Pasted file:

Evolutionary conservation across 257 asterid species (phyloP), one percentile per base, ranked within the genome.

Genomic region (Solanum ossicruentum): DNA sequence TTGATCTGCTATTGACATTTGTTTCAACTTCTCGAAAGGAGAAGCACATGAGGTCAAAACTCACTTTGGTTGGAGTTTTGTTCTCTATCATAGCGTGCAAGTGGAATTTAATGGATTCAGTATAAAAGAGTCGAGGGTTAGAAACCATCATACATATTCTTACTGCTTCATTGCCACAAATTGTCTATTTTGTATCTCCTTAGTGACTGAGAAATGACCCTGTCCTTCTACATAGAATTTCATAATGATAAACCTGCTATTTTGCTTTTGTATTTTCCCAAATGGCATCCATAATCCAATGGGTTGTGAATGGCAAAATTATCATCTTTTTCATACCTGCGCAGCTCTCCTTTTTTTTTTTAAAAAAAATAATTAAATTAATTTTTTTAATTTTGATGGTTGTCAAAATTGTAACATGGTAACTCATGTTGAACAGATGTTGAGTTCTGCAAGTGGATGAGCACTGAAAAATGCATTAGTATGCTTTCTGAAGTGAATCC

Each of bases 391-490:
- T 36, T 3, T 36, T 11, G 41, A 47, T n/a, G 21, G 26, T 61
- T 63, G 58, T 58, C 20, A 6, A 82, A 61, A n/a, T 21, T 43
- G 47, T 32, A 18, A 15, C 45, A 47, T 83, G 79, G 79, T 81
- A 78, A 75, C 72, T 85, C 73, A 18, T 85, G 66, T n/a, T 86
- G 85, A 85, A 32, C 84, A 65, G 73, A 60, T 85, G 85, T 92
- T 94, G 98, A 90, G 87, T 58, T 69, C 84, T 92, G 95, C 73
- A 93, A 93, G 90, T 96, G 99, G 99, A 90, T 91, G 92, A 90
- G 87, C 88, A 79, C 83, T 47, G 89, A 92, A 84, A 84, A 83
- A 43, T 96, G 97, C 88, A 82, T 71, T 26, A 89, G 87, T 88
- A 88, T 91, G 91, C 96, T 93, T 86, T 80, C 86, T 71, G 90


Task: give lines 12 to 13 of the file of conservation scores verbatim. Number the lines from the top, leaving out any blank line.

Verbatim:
- A 43, T 96, G 97, C 88, A 82, T 71, T 26, A 89, G 87, T 88
- A 88, T 91, G 91, C 96, T 93, T 86, T 80, C 86, T 71, G 90